Nerves fray as residents flee Nepal's quake-hit capital

After days of sleeping outdoors with her two young children and hours of waiting in the strong sun for a bus out of Nepal's quake-devastated capital, Rajana's patience finally snapped.

"We've been left starving in the cold and the best this government can give us is this queue. Why are they so slow?" demanded Rajana as she lined up along with thousands of other Nepalis for a bus to her home village.

"I keep hearing on the news that all governments and aid agencies are here, but where are they? Our government is totally absent. Forget shelter, they couldn't even give us water," said Rajana, who goes by only one name.

Nepalese residents wait to board buses at the main bus stand in Kathmandu on April 29, 2015

Nepalese residents wait to board buses at the main bus stand in Kathmandu on April 29, 2015 ©Prakash Singh (AFP)

Large areas of Kathmandu were reduced to ruins in Saturday's huge 7.8-magnitude quake that killed more than 5,000 people across Nepal.

Huge queues formed overnight in the capital after the government announced it was laying on free buses to take the city's weary residents back to their home villages.

Kathmandu's population has swelled dramatically in recent years, but many of its residents still regard their ancestral villages as home, and are desperate to return.

Old men leaning on walking sticks and wearing the traditional Nepalese topi hat stood patiently alongside tiny children whose parents feared for their safety in the devastated city.

"We've been staying in tents outside since the quake hit but it's a very difficult situation," said 35-year-old school teacher Humpasad Pokharel as he queued with his wife and their six-year-old daughter and baby son.

"Disease is starting to spread, and my children are not getting any clean water to drink."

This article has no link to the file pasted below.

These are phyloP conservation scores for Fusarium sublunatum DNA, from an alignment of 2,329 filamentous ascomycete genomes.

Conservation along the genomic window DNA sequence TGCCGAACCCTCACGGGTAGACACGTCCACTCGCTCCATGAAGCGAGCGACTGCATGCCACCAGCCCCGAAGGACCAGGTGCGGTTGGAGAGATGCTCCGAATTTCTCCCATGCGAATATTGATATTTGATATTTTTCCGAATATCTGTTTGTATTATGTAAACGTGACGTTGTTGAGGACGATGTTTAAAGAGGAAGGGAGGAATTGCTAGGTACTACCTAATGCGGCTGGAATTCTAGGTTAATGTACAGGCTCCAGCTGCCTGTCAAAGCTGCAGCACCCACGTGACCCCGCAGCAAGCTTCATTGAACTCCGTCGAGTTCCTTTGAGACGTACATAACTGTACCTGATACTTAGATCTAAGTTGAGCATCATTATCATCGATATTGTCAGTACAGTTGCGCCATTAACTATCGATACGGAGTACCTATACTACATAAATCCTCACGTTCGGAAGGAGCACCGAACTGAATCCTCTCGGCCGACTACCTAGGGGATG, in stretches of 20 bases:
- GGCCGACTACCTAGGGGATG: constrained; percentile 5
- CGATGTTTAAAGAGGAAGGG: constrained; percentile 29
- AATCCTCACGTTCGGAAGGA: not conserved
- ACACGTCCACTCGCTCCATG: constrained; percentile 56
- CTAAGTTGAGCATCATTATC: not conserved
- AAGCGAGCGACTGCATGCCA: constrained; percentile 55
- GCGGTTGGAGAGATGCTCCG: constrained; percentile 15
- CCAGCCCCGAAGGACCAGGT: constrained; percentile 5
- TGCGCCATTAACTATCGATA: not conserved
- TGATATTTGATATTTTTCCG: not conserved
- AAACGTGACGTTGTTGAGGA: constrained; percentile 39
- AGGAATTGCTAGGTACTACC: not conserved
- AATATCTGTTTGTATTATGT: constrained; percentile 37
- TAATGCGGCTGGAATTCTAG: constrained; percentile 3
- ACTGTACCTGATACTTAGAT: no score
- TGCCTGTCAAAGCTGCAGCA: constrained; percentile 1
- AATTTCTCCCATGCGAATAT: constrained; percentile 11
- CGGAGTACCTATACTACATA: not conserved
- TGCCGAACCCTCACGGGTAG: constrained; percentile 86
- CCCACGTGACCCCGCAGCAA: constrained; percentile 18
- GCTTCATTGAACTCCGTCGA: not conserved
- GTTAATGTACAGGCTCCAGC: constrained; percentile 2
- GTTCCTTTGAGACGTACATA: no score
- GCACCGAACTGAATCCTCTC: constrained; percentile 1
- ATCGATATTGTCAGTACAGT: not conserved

- 'Safer in the village' -

Their Kathmandu house is still standing but the one beside it collapsed, killing all five people inside.

"They will be safer in the village," he said, gesturing to his family, who had been queueing since dawn.

Student Santosh Pandey was standing to one side of the queue with his 75-year-old grandmother, who had asked him to get her out of the city.

"She doesn't feel safe here any more," said the 23-year-old, as riot police armed with batons surrounded a group of men who had begun angrily protesting nearby over the lack of buses.

"When the quake hit I had to pick her up on my back and carry her out of the house. It was really scary.

"They said on the television there would be 500 buses here today, so we came, but we haven't seen any buses since we arrived. I don't know what will happen."

Lines of people carrying small suitcases and blankets, some with babies in their arms, snaked around the parliament building in central Kathmandu, where some residents made homeless by the quake had put up makeshift shelters.

Many appeared resigned to a long wait, but as buses failed to arrive after hours of waiting frustration mounted, a group of young men surged into the street, chanting anti-government slogans.

They began attacking vehicles, forcing them off the road and terrifying passengers.

"People are very angry," said 25-year-old accountant Bikash Niraula. "The government is weak and is not doing anything to help us."

Nepalese police push back residents who began protesting after waiting for hours in line to board buses back to other towns and villages from Kathmandu on Ap...

Nepalese police push back residents who began protesting after waiting for hours in line to board buses back to other towns and villages from Kathmandu on April 29, 2015 ©Prakash Mathema (AFP)

Nepalese residents wait to board buses at a main bus stand in Kathmandu on April 29, 2015

Nepalese residents wait to board buses at a main bus stand in Kathmandu on April 29, 2015 ©Manan Vatsyayana (AFP)

Kathmandu residents wait to board buses at a main bus stand on April 29, 2015

Kathmandu residents wait to board buses at a main bus stand on April 29, 2015 ©Manan Vatsyayana (AFP)

Sorry we are not currently accepting comments on this article.